Open Access Opinion

Targeting Astroglial Glucose Metabolism to Treat Alzheimer Disease

Helena H. Chowdhury1,2 and Robert Zorec1,2*

1 Laboratory of Neuroendocrinology - Molecular Cell Physiology, Institute of Pathophysiology, University of Ljubljana, Faculty of Medicine, Slovenia

2 Laboratory of Cell Engineering, Celica Biomedical, Ljubljana, Slovenia

Corresponding Author

Received Date: January 13, 2020;  Published Date: January 30, 2020


Alzheimer disease (AD) is a common neurodegenerative disease, contributing to 60-70 % to all cases of dementia, which, according to the World health organization, currently represents 50 million people worldwide. AD manifests in the deterioration of cognitive functions, representing a burden for the patients, families and the society as a whole, yet there are no effective treatments. This likely arises from the lack of understanding the primary mechanisms that lead to the demise of neurons in AD. It is likely that neurodegeneration is secondary to the impairment of key homeostatic mechanisms, which are carried out by neuroglia. Here we highlight the role of astrocytes, abundant neuroglial cells in the central nervous system, providing metabolic support to neuronal networks in the form of aerobic glycolysis. Future therapies should target glycolysis regulation, as this process is impaired in AD.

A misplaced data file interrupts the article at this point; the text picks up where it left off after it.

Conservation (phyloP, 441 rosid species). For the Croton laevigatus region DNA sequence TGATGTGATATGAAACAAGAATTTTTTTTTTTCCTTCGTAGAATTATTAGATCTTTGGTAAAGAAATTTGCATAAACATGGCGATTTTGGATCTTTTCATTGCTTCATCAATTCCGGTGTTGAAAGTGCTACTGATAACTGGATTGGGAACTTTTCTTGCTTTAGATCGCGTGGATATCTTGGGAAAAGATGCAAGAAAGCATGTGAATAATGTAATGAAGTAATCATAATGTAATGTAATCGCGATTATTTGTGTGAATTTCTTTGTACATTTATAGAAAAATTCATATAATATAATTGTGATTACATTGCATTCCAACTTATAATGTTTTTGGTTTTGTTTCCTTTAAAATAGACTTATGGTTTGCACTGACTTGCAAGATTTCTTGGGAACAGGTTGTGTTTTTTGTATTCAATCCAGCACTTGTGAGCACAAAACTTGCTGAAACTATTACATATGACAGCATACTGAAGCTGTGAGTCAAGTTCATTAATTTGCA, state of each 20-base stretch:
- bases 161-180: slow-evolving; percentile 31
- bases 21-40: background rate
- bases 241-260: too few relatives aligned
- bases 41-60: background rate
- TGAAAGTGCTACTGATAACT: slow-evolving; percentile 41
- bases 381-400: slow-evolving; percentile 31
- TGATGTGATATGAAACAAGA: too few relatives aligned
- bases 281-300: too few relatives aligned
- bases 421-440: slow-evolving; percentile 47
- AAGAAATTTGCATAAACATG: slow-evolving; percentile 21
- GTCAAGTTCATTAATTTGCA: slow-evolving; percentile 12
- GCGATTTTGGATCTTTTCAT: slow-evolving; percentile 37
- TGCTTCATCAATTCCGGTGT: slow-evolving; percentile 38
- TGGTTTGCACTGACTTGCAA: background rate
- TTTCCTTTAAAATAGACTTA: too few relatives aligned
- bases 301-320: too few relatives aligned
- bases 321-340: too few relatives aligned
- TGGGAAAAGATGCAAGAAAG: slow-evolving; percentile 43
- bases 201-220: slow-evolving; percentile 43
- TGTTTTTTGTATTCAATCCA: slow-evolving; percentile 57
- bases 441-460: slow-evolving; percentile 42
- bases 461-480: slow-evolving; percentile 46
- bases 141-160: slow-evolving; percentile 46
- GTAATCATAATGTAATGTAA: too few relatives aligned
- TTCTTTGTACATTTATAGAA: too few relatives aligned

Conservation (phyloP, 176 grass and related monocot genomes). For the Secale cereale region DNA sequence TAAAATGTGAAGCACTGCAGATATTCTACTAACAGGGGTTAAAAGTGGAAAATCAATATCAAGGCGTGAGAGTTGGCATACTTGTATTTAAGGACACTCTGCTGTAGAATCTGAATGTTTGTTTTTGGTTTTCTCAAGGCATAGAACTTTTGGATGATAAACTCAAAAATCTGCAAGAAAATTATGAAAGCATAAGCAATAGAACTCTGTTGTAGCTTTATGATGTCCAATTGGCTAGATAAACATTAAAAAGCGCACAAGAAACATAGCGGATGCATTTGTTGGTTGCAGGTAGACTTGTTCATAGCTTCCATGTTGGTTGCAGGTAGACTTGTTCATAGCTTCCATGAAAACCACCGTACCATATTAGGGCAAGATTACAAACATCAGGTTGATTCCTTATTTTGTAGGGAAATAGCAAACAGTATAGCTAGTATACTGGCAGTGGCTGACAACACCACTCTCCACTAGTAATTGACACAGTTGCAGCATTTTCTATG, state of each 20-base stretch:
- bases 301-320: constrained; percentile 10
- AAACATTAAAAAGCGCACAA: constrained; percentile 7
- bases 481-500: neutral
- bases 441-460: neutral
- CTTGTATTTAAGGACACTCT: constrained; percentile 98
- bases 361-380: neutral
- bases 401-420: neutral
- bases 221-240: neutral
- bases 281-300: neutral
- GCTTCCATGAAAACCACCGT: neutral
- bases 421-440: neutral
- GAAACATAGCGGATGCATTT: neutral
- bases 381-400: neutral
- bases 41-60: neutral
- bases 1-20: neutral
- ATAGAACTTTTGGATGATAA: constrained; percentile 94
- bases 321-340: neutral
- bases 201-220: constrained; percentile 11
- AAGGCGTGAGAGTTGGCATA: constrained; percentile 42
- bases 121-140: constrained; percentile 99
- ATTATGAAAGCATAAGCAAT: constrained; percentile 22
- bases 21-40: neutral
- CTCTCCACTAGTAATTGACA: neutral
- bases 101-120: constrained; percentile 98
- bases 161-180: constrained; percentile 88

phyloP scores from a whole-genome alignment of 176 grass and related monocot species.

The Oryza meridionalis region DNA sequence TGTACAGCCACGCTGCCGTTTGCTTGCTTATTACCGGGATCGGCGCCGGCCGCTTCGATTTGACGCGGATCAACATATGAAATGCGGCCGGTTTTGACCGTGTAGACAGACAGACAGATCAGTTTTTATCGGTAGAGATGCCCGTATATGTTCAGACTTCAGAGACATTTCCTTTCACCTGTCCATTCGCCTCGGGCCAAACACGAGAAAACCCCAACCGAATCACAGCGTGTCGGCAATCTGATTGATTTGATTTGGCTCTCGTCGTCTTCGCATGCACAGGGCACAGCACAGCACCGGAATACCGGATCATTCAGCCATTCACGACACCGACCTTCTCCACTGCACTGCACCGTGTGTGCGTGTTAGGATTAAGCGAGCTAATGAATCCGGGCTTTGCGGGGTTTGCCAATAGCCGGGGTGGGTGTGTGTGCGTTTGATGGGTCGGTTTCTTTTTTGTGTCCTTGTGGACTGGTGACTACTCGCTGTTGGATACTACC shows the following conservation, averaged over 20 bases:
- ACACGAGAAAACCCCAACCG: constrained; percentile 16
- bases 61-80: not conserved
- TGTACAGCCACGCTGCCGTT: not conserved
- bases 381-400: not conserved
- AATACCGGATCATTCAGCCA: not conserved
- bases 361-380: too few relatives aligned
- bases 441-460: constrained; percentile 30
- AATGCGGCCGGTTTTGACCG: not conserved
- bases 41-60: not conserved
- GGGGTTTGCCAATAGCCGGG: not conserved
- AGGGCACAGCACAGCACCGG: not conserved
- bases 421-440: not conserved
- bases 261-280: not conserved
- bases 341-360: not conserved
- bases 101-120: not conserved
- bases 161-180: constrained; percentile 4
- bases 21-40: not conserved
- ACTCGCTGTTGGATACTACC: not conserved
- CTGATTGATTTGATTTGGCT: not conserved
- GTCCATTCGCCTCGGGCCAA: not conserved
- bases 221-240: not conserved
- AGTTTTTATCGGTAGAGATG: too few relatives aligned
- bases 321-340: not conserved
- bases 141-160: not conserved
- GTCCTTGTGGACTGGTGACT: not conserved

Signup for Newsletter
Scroll to Top